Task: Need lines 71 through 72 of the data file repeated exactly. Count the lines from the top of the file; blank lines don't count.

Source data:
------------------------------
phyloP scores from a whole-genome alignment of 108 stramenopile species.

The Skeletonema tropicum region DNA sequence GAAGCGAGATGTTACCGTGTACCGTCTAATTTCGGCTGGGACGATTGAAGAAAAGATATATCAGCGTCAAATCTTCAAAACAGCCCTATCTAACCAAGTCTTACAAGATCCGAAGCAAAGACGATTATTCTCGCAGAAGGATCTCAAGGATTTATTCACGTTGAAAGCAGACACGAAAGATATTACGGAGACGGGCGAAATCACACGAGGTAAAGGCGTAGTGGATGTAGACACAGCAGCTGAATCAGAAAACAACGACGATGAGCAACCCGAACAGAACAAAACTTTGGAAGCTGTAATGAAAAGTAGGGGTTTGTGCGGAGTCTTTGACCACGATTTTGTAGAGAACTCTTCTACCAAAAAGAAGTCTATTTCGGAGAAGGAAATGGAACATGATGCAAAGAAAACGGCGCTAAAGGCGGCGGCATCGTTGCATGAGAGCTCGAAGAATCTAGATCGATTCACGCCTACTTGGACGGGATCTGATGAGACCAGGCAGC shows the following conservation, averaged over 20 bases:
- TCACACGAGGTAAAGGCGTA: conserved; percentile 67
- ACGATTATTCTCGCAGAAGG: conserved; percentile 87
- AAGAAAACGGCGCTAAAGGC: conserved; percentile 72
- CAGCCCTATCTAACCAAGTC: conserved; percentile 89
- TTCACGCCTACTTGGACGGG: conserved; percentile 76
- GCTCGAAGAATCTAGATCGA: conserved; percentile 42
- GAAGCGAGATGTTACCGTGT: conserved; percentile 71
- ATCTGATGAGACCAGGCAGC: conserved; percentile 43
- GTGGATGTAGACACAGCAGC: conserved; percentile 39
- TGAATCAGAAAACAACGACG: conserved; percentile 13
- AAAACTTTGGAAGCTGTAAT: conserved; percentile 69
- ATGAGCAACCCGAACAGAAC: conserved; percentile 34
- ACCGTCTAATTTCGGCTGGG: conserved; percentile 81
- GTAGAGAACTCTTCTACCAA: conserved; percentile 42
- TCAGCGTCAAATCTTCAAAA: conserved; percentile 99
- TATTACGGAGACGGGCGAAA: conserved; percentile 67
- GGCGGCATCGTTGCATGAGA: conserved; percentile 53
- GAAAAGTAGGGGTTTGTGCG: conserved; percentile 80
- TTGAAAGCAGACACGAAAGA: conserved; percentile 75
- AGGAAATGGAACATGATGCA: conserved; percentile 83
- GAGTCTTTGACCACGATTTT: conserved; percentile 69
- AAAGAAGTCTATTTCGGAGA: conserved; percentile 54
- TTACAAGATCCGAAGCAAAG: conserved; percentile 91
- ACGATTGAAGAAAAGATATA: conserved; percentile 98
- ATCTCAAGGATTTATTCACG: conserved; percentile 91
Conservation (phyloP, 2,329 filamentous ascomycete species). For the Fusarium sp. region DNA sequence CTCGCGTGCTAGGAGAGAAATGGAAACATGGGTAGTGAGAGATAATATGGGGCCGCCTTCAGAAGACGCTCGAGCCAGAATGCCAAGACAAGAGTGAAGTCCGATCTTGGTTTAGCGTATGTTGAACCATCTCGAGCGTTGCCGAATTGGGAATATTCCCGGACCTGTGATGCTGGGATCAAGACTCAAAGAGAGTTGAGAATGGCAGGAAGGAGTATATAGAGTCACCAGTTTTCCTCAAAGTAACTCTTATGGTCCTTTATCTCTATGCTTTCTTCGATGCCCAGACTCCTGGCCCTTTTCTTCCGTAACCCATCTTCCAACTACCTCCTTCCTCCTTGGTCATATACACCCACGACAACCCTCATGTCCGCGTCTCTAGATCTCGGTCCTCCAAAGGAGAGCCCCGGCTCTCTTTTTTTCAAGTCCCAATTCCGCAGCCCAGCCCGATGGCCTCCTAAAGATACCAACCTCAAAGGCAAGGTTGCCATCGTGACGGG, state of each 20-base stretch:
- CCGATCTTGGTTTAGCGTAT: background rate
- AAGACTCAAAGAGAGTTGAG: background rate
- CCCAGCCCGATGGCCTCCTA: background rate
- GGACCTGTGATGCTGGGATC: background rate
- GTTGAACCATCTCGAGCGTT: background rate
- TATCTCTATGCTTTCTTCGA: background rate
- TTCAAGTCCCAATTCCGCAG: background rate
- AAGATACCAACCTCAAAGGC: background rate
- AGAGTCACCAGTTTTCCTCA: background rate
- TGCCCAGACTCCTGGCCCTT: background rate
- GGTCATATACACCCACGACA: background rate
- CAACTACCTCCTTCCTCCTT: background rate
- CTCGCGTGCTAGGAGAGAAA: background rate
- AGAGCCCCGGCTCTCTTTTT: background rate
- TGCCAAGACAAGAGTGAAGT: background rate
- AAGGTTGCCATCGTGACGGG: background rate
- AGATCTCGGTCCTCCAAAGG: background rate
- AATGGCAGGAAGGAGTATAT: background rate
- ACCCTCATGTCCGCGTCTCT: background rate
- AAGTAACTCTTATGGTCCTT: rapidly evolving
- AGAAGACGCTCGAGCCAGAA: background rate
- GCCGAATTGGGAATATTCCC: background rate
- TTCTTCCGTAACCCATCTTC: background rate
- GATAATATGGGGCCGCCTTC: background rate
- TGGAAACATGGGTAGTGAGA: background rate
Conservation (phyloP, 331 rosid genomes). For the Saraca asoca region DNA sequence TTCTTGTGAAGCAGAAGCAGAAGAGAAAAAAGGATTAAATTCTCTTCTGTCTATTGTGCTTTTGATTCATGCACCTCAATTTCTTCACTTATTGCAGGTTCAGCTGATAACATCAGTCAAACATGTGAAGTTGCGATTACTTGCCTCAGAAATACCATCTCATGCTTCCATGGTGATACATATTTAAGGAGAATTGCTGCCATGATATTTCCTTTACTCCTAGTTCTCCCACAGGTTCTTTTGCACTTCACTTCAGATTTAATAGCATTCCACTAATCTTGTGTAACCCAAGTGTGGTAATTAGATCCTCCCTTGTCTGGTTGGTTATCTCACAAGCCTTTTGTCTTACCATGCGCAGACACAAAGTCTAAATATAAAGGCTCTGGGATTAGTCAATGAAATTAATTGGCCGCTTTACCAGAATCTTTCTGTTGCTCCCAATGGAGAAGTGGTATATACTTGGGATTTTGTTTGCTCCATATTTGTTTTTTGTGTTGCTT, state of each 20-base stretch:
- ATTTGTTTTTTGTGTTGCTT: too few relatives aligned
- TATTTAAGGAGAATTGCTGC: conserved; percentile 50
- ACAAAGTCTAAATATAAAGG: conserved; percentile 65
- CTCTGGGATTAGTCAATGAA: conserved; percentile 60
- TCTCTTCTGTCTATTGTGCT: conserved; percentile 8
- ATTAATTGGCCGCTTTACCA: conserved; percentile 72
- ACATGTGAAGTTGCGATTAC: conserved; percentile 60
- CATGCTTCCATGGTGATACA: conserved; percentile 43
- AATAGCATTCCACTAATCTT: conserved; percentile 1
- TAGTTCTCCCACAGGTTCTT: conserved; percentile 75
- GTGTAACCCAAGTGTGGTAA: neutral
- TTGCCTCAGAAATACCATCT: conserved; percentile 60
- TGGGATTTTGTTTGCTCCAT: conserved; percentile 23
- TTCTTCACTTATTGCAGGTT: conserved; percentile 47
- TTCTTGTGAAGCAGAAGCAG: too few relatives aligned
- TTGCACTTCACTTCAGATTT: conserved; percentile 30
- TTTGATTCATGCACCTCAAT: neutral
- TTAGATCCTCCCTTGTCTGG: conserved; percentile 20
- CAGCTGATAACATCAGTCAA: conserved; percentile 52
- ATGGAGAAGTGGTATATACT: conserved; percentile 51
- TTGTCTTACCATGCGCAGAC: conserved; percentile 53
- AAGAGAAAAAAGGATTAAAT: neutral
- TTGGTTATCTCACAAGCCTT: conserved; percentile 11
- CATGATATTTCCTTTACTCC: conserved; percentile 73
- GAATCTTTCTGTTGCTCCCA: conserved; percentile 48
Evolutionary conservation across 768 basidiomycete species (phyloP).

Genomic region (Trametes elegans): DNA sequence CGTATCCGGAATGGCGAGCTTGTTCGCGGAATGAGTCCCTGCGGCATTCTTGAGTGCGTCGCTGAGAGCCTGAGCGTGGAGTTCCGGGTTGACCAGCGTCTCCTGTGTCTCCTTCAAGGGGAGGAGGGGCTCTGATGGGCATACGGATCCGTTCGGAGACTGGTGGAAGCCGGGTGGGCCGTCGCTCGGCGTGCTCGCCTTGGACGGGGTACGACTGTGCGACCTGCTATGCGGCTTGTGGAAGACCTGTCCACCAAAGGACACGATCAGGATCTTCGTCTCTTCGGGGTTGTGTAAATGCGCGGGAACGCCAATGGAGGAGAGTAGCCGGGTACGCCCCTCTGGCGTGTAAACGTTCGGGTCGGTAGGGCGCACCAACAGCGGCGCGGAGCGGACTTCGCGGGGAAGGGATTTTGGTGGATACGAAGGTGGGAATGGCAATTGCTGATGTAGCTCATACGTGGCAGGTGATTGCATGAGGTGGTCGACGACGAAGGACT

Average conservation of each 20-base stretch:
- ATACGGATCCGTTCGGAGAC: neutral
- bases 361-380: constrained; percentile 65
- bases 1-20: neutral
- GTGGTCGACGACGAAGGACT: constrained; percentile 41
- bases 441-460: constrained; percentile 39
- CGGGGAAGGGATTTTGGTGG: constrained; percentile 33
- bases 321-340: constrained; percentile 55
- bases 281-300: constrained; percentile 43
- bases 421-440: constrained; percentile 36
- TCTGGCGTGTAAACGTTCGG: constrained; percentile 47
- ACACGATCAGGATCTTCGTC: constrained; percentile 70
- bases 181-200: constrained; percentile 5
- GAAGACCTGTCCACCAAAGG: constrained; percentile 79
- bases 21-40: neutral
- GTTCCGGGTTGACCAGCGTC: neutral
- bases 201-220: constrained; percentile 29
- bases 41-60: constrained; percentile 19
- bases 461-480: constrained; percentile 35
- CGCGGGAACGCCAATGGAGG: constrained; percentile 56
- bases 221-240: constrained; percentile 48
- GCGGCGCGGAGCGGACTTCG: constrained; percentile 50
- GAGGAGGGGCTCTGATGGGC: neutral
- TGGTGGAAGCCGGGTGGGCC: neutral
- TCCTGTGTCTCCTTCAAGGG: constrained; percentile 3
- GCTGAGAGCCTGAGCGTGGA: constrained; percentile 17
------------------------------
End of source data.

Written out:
- TTTGATTCATGCACCTCAAT: neutral
- TTAGATCCTCCCTTGTCTGG: conserved; percentile 20